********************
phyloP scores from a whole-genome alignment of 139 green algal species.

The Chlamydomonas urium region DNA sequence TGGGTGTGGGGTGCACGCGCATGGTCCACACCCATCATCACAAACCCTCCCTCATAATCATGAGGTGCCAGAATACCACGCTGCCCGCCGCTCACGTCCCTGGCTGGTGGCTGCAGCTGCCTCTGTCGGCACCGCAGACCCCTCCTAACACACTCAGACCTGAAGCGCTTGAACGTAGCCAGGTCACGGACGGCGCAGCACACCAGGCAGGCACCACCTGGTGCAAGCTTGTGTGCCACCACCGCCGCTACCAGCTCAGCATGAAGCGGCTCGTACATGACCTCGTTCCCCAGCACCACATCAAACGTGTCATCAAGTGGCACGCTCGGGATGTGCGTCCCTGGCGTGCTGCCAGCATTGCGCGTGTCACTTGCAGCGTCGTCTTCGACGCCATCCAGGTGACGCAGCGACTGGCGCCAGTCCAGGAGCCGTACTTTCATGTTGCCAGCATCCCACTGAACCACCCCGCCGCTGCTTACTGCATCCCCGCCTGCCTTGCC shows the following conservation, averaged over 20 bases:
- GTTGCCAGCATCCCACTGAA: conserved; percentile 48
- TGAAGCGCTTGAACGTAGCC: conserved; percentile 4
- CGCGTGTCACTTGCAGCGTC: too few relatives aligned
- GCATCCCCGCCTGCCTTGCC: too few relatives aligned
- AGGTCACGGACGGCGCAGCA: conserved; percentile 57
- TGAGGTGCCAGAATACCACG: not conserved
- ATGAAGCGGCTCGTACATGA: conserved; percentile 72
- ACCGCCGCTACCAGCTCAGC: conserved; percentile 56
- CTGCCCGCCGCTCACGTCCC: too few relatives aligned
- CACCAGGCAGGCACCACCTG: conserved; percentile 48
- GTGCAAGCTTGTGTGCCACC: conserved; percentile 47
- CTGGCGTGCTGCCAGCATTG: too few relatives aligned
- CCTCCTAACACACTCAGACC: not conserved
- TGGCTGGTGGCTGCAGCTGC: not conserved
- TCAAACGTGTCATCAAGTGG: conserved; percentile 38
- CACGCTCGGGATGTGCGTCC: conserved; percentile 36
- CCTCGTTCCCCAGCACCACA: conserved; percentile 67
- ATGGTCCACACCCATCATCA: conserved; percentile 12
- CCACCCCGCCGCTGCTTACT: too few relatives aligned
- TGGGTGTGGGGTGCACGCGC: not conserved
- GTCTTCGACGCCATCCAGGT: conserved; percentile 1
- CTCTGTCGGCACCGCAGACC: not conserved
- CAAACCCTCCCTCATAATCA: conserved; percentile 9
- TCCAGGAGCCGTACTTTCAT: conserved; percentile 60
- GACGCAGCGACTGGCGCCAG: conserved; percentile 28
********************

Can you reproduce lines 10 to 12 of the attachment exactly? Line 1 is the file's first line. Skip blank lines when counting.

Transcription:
- ACCGCCGCTACCAGCTCAGC: conserved; percentile 56
- CTGCCCGCCGCTCACGTCCC: too few relatives aligned
- CACCAGGCAGGCACCACCTG: conserved; percentile 48